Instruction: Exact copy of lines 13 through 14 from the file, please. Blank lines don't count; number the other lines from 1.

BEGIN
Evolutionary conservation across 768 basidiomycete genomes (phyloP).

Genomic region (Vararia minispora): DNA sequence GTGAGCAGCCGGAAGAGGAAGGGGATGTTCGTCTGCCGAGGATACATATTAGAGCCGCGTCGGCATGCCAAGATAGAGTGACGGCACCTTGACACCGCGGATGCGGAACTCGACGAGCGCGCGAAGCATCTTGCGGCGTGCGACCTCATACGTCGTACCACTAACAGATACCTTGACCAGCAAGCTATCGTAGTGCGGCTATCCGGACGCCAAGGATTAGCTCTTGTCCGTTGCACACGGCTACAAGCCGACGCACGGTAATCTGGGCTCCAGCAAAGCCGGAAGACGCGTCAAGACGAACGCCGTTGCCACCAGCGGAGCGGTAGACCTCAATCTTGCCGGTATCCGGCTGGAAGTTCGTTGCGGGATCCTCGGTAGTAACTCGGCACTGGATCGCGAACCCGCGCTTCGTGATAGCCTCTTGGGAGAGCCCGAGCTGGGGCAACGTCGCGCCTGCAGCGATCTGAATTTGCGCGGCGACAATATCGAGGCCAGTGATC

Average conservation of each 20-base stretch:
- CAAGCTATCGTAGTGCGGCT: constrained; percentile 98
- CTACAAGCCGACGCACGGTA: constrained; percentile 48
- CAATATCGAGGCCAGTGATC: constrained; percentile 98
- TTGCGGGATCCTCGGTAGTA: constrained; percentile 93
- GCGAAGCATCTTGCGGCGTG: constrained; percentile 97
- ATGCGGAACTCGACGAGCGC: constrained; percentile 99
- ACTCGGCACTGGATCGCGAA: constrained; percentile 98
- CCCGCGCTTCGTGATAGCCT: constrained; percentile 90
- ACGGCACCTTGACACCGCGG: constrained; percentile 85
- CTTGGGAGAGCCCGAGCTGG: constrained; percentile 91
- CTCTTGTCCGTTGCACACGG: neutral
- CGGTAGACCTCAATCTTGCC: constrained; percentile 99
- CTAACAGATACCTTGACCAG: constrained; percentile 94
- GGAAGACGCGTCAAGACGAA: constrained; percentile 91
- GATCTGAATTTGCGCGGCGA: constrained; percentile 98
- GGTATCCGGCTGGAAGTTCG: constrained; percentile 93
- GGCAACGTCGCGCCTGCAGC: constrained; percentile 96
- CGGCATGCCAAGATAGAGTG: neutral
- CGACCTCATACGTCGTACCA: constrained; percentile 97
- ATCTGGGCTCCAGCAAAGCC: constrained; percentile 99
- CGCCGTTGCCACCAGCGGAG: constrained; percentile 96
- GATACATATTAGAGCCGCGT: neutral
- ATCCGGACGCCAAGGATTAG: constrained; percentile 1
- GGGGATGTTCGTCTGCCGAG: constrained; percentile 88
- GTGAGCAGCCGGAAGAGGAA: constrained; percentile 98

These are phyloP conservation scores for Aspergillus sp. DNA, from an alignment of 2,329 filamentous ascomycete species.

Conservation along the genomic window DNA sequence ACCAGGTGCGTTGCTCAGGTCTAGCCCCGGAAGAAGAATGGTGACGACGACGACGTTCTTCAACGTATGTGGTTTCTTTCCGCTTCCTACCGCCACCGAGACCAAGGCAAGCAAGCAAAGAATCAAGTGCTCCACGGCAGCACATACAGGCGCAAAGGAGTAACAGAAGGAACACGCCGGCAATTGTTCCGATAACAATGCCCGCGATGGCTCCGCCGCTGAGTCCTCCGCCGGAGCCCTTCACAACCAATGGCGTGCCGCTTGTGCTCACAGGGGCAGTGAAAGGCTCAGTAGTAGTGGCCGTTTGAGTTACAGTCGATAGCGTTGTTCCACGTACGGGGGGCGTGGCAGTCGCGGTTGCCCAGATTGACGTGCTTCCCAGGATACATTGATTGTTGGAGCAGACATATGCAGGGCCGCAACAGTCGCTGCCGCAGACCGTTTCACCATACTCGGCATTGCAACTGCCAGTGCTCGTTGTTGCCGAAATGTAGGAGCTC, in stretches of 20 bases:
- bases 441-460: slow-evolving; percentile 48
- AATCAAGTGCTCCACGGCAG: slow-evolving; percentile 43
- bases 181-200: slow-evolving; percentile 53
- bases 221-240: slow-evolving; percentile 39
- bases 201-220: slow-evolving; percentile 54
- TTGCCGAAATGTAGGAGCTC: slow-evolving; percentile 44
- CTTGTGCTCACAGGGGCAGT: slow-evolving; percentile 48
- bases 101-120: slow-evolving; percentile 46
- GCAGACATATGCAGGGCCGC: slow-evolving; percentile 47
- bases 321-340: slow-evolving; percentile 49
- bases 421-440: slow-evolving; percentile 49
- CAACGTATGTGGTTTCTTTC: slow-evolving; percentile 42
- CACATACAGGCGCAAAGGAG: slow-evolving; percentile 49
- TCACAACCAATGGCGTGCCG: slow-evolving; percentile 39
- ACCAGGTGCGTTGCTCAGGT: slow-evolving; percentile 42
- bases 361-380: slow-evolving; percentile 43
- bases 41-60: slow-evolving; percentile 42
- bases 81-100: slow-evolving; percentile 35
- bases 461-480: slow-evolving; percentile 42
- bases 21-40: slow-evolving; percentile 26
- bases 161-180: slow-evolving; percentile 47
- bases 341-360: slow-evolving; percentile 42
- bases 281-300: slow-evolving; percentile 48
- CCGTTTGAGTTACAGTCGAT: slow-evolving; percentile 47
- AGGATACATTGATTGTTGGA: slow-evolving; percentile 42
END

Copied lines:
- CTTGGGAGAGCCCGAGCTGG: constrained; percentile 91
- CTCTTGTCCGTTGCACACGG: neutral